Northwest Arkansas has been on the national radar from a number of perspectives for many years now. Our appeal has been well chronicled and justified in a number of quarters.
One segment of the investment sector, however, hasn’t been as “all in” on NWA as others. That would be institutional investors. But indications are that may be changing.
Not too long ago, the idea of institutional investment in real estate in NWA was akin to investing in China or India. International real estate investors, to a great extent, remain focused on the East and West coasts and Texas. The Washington, D.C., area gets its share of institutional investment, as do “NFL cities.”
But there are signs NWA is increasingly attracting the attention of institutional investors with an appetite for higher capitalization rates and comparatively low land and construction costs. The opportunity for the region is to continue educating institutional investors. We must “sell” the area to this important sector just as we have successfully done with other sectors. There are a number of selling points.
First, consistent population growth. According to the Northwest Arkansas Council, 24 net new residents have been added to Northwest Arkansas each day since 1990. Non-native Arkansans now represent 56 percent of our population. That staggering statistic reflects the fact that NWA has become an attractive destination for relocation.
Not long ago, I was on a flight to Boston full of MBA graduates from Harvard Business School and the Tuck School of Business at Dartmouth. They had been in NWA to interview the way they normally would on Wall Street. NWA has been named one of the most affordable places to live in the country. That’s resonating with recently graduated students looking to start careers and families.
A second selling point when it comes to attracting institutional investment is the fact that retail and office growth follows rooftops (i.e.: residentialgrowth). Flake & Kelley Commercial represents The Fresh Market, Starbucks, Whataburger and Cabela’s, among others in NWA. Their investments here are based in no small measure on our demographics. Walmart, J.B. Hunt and Tyson are core employers, and each core employee represents a number of new employees in non-core jobs.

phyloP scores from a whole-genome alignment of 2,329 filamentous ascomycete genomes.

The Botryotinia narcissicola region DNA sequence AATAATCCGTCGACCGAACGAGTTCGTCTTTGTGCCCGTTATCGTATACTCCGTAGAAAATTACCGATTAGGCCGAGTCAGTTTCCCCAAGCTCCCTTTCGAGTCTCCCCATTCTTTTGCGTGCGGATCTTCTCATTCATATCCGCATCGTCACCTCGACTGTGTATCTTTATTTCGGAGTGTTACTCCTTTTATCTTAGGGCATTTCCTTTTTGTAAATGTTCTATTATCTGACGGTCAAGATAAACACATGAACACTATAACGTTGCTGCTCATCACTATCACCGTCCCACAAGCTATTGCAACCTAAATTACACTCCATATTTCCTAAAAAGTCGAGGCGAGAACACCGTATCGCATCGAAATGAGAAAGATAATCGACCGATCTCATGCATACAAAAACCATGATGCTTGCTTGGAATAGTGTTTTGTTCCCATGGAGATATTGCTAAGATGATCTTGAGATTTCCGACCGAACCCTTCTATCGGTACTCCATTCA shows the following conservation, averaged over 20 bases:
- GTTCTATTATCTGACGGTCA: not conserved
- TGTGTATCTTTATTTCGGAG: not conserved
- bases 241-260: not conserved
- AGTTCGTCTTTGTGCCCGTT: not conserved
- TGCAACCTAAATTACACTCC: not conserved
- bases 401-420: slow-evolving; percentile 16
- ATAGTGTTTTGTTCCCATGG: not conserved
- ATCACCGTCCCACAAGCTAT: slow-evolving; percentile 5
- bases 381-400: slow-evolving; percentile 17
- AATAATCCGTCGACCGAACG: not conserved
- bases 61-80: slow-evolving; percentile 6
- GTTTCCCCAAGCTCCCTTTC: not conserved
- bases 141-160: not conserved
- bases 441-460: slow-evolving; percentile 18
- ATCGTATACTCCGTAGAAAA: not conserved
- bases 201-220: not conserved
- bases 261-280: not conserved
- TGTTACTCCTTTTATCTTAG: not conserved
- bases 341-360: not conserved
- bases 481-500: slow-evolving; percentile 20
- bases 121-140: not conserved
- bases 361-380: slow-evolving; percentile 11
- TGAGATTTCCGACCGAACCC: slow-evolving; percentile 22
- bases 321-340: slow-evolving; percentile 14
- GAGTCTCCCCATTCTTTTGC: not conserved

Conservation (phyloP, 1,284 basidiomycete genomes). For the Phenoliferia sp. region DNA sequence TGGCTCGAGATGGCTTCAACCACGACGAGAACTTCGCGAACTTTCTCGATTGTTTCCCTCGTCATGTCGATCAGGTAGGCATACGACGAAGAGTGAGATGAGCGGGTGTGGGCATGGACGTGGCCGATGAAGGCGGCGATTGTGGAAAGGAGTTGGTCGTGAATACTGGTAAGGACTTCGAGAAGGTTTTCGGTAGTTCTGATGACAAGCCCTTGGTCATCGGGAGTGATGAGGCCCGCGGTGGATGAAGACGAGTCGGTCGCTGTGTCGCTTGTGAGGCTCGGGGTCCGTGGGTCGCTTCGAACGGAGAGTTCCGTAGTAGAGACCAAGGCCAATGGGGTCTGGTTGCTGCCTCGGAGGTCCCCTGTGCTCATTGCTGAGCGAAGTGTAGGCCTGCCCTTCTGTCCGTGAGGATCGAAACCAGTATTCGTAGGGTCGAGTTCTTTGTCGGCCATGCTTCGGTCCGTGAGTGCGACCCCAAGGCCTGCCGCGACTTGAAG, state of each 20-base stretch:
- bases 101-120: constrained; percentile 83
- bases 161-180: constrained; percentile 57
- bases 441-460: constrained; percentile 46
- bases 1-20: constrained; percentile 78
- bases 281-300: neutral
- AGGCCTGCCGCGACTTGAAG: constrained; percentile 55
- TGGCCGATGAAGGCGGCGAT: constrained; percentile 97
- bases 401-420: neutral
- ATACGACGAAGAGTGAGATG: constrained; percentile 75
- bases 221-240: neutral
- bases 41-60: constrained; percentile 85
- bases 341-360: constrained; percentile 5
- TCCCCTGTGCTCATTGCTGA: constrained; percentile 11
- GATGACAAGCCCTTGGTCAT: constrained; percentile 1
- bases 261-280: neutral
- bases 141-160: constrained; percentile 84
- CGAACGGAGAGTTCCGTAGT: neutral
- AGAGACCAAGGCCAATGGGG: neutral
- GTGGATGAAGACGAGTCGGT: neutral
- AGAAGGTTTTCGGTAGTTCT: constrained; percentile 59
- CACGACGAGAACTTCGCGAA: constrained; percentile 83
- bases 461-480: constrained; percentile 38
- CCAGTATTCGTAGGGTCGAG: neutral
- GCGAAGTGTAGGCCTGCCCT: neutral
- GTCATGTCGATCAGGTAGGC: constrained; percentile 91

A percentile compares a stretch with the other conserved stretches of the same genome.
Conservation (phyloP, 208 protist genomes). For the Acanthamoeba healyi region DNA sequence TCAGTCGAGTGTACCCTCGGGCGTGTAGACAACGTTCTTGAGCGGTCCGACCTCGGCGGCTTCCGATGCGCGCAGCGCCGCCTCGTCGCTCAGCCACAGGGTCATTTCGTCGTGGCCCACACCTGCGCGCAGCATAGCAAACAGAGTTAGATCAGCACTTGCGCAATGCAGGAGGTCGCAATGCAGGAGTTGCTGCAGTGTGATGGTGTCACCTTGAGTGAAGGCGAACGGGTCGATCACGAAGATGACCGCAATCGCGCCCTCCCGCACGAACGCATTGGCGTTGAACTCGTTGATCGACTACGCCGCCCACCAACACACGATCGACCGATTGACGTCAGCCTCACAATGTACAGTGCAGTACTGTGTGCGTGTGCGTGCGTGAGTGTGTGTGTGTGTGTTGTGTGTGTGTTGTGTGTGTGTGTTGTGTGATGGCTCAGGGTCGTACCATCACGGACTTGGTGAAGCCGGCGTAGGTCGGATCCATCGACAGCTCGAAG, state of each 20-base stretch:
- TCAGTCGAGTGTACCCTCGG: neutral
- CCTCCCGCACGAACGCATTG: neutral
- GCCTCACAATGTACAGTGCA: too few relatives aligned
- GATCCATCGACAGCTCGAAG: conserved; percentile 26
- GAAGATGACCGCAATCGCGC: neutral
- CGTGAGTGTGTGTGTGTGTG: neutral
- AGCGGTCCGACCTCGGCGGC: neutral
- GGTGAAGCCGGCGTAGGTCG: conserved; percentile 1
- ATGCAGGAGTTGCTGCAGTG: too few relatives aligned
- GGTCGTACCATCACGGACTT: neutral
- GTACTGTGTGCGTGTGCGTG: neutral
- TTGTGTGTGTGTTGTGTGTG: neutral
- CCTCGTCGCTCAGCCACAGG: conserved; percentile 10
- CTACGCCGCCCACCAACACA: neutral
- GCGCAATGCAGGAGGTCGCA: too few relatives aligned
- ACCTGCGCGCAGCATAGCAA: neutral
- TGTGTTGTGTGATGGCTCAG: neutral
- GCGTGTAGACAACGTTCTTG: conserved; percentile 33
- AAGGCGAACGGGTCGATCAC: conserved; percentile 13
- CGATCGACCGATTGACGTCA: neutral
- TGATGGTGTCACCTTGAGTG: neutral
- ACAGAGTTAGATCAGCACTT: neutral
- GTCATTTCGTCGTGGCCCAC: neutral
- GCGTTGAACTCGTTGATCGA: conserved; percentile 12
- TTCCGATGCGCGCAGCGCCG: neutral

A third component in the growing appeal of NWA among institutional investors is better cap rates and higher returns. Real Estate Investment Trusts (REITs) have outperformed the S&P 500, investment-grade and high-yield bonds since 2009. However, several investment research firms are estimating that shares of REITs are at peak. One valuation metric for REITs is the implied cap rate. The implied cap rate is derived by dividing the net operating income by the market capitalization, plus the debt. Right now, commercial property prices are considered about 15 percent above the 2007 peak, and the overall implied cap rate is at an all-time low. As REITs still need to place capital, they are going to be forced to consider alternative markets. U.S. investors may be less familiar with developing countries and the associated risk, but investing in the home of Walmart, J.B. Hunt, Tyson Foods is more comfortable. As headquarters for several leading players within several sectors, we are less risky with those company headquarters than other tertiary markets.
Keys to building on these and other strengths will revolve around continuing to attract millennials and burnishing our growing reputation as one of the best areas for startups. As with any kind of portfolio, diversity is the key to stable, sustained growth. And stable, sustained growth, along with low land and construction costs, is essential to attracting institutional investors, especially REITs.
We should be appealing specifically to non-traded or unlisted REITs since these are not followed by the large research firms and are less regulated, meaning they are seeking higher returns. Given the region’s sustained growth, its growing appeal to yet another generation of emerging business leaders and a proven ability to weather economic downturns, there is reason for institutional investors to be attracted to NWA.
Jessica Dearnley is principal broker/partner for Flake & Kelley Commercial in Northwest Arkansas. She is a chartered financial analyst (CFA), certified public accountant (CPA) and certified commercial investment member (CCIM).